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    Doctors, Patients Embrace Technology in Medicine

    WebMD Health News

    Sept. 22, 2014 -- Technology is quickly changing many parts of medicine, giving people more power to take charge of their health care.

    Many patients and doctors are embracing these changes, a new Medscape/WebMD survey finds.

      More on Technology in Medicine

    Video: Dr. Eric Topol, MD, shares survey highlights

    Special Report from Medscape: Should consumers be more involved in their healthcare?

    The findings are part of the WebMD/Medscape Digital Technology Survey, which included more than 1,100 patients and 1,400 health professionals, including 827 doctors. Questions focused on issues related to the evolution of medical care -- including using smartphones to assist in the diagnostic process, clearness about what a procedure costs, the right to review medical records, radiation risks from imaging tests, and genetic testing.

    Eric Topol, MD, editor-in-chief of Medscape and the chief academic officer of Scripps Health, says the report is unique. There hasn’t been a large survey that’s asked the same questions of doctors and patients.

    “Technology is really democratizing all aspects of the doctor’s visit,” Topol says.

    Today, people can use smartphones to track their blood sugar. And soon, apps and accessories may be available that check cholesterol or track the heart’s electrical activity.

    Instead of the doctor’s office or lab being a place to begin gathering information about their health, people could soon be showing up for checkups with the info already in hand.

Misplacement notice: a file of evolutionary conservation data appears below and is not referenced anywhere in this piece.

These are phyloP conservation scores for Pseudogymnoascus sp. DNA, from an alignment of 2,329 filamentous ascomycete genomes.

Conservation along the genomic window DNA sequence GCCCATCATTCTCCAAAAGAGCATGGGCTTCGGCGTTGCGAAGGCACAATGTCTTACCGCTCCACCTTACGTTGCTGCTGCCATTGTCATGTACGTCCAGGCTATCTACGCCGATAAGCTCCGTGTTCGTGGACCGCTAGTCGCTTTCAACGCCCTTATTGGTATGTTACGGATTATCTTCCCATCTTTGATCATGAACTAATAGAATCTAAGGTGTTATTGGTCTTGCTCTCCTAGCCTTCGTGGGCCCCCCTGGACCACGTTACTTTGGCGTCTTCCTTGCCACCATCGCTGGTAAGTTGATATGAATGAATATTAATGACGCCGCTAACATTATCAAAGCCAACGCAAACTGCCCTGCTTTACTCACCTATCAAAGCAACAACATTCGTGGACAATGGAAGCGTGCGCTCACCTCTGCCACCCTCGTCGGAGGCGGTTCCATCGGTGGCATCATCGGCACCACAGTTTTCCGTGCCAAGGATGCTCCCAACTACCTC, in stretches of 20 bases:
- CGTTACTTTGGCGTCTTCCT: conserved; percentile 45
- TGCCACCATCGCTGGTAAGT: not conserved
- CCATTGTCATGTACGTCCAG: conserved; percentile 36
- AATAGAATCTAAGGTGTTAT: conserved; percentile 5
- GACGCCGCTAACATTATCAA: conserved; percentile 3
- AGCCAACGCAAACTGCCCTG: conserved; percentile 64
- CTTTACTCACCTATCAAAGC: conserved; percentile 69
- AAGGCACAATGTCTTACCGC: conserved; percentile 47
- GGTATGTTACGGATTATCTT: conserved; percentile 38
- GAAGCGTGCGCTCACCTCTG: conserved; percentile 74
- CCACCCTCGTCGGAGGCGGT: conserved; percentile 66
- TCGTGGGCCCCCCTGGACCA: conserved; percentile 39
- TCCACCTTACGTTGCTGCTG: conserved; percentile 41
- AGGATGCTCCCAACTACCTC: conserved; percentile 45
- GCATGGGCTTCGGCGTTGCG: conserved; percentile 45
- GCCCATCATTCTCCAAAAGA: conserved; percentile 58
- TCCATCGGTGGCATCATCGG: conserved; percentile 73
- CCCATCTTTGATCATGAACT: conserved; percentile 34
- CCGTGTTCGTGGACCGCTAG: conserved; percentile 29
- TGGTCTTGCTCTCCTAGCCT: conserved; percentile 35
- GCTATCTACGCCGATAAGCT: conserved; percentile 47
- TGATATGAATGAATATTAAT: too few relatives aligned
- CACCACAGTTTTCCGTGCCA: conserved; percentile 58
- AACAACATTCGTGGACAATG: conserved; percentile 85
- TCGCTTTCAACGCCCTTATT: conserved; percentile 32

In the survey:

    •  A majority of both groups -- 84% of patients and 69% of doctors -- said they embrace technology to enhance and aid the diagnostic process.
    • Both groups -- 64% of patients and 63% of doctors -- agreed that the smartphone can be a useful diagnostic tool in regard to blood tests. 

    About 40% of patients liked the idea of using technology to identify health concerns without a trip to the doctor, while only 17% of doctors endorsed that method.

    Areas Where Both Sides Agree

    In addition to the use of new technologies, there were other parts of health care where doctors and patients agreed.

    Nearly 100% of both groups said patients should have the right to know the full cost of a medical procedure before they decide whether to have it. The vast majority of patients and doctors also said patients should have access to the prices charged by different health care providers for the same medical procedure so they could comparison shop. Only about half of doctors said they were prepared to compete on the basis of cost, though.

    And nearly all patients and doctors said they support the use of genetic testing to, for example, diagnose problems in a fetus, identify and treat diseases, or spot drug side effects.

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